As your kids get older, you wonder what a weekend routine should look like. This post outlines what to consider in your weekend routine, from morning wake up time to bedtime. It also goes over different activities to do and responsibilities to include your child’s weekend.
Before your children enter school, it is pretty easy to stick to a typical routine from day to day. Even though weekends will disrupt things and change up some aspects of what is your normal schedule, you keep most things the same.
Once you have older children, especially tweens and teens, the weekend routine almost seems impossible to grasp. You do not know what to include and what to ignore. You want to get the most out of the weekend, but you are not sure what that looks like.
You need to decide how much the weekend can vary from your daily routines. How much consistency does your child need? How much can the family’s routine change on the weekend in comparison to the rest of the week?
Let’s discuss elements to include in your weekend routine with older kids.
Morning Wake Up Time and Bedtime
You need to consider what your child’s morning wake up time and bedtime will be for the weekend.
The two are very connected with each other.
The first question to ask yourself is if you will allow your child to sleep in and/or stay up later than a typical bedtime.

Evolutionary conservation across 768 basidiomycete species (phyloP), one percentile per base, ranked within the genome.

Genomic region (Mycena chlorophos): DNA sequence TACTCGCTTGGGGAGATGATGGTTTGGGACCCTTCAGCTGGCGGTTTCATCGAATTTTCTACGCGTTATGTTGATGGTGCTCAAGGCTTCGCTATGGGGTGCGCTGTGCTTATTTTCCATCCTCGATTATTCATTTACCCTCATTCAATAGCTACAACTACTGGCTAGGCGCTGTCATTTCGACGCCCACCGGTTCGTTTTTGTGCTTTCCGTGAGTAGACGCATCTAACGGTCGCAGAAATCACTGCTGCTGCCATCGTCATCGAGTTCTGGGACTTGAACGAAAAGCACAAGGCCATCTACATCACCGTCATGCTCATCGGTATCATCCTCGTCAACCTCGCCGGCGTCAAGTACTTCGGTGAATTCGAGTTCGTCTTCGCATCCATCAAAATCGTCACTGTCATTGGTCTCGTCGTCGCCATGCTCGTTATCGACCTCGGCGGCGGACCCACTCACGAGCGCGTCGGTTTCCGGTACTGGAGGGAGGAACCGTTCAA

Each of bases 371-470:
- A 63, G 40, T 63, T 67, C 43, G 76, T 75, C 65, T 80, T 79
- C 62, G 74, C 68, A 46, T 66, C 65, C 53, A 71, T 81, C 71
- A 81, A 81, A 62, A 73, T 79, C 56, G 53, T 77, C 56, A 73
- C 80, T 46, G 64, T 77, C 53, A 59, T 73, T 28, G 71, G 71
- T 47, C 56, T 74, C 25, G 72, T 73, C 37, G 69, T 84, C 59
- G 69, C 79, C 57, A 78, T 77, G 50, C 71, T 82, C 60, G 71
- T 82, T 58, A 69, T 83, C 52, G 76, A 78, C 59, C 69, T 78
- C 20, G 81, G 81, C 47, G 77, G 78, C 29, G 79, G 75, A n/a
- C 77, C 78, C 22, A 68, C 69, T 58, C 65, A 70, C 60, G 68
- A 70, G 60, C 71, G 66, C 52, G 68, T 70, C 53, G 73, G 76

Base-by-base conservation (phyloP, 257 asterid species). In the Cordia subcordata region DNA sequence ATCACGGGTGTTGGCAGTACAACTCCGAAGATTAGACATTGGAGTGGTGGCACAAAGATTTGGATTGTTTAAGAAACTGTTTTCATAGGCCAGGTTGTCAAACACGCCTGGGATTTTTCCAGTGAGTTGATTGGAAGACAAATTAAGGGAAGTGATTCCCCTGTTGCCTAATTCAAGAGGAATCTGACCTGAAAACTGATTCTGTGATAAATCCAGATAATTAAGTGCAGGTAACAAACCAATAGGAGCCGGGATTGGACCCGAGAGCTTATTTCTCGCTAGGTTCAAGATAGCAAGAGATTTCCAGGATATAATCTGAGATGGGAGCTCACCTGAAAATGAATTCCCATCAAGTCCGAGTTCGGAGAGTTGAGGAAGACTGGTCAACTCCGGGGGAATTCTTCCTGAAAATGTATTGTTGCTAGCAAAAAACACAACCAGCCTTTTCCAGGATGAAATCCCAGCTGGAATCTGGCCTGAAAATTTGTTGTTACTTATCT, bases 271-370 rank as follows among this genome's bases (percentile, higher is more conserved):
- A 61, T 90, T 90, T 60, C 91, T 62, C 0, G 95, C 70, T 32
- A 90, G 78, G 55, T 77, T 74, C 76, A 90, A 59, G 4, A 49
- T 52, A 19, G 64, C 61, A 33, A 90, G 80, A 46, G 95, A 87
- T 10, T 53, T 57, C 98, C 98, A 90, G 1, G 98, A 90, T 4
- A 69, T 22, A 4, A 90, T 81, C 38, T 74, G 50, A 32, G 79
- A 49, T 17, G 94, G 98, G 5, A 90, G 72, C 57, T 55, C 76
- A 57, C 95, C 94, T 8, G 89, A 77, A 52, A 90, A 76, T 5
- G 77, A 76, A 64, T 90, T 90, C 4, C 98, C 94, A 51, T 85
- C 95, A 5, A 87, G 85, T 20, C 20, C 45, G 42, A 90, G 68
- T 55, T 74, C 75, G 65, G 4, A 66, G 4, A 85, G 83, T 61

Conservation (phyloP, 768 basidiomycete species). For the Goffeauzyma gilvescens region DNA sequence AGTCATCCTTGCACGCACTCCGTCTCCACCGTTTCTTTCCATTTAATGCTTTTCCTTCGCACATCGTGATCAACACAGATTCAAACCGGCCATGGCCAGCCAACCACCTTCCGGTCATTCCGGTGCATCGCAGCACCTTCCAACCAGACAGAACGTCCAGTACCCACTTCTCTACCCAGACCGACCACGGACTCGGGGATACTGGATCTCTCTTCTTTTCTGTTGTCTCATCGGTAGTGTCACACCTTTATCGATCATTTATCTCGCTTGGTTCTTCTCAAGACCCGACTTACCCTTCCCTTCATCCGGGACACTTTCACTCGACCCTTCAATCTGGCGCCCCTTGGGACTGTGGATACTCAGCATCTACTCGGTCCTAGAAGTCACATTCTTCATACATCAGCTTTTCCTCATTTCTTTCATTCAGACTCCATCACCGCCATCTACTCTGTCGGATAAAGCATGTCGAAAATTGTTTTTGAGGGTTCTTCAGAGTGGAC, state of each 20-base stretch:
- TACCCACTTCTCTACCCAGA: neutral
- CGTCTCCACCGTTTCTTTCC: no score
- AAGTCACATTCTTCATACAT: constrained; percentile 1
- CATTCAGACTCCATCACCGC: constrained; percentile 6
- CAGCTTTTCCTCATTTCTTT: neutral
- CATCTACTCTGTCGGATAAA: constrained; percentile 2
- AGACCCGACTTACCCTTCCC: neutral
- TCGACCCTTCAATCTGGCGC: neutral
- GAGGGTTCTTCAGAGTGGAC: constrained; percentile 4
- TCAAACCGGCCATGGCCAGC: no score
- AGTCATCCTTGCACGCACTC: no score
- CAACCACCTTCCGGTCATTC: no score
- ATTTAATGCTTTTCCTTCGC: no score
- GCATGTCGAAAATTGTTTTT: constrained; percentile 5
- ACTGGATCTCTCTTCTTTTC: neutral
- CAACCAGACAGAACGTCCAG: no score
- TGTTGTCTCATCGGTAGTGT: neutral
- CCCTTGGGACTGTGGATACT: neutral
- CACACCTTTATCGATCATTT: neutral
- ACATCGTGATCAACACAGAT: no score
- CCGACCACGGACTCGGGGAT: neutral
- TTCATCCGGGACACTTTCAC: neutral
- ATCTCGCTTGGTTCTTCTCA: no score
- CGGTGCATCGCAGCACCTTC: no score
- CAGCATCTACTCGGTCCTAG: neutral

The facts of sleep science are that maintaining the same bedtime and morning wake up time is the healthiest way to go. But we are humans and there will at least be times that your child will want to stay up late and sleep in, especially in the teen years.
Decide what your weekend bedtime and morning wake up time will be. This will vary greatly from family to family and child to child. If your child has commitments, like a sport or a job, early Saturday morning, bedtime Friday will have to be earlier than the child who has nothing pressing Saturday morning.
If your family attends church on the weekend, that will affect when bedtime and morning wake up time can be.
As your child becomes a teenager, they will likely at times have activities with friends that keep them out later than their typical bedtime.
Chores should be a part of your child’s week each week. For many children who are in school, that will mean chores will be done on Saturday.
I tell my kids they can do their chores any day of the week, but they are due Saturday before any fun happens. They can choose to get them done on a weekday or wait until Saturday morning.
Saturday is a great day to get a load of laundry done and clean the dirty clothes. My teens are in charge of their own laundry, and the weekend is at times the only time they can do it.
Part of chores is just things that have to be done. You might need to run errands on the weekend. You might just have one parent go out and do that. You might have one parent and take turns taking a child along for some one-on-one time. You might also go out as an entire family.
Homework is similar to chores. It can be done during the week, but if it was not done during the week, it will need to be done on the weekend.
The weekend isn’t just about chores and homework. It is a great opportunity to participate in some extra curricular activities! You might have games. You might have lessons or practice.
The weekend is also a good opportunity to try out some hobbies. What is your child interested in? The weekend is a good time to try out rock climbing or to sit down and read a good book.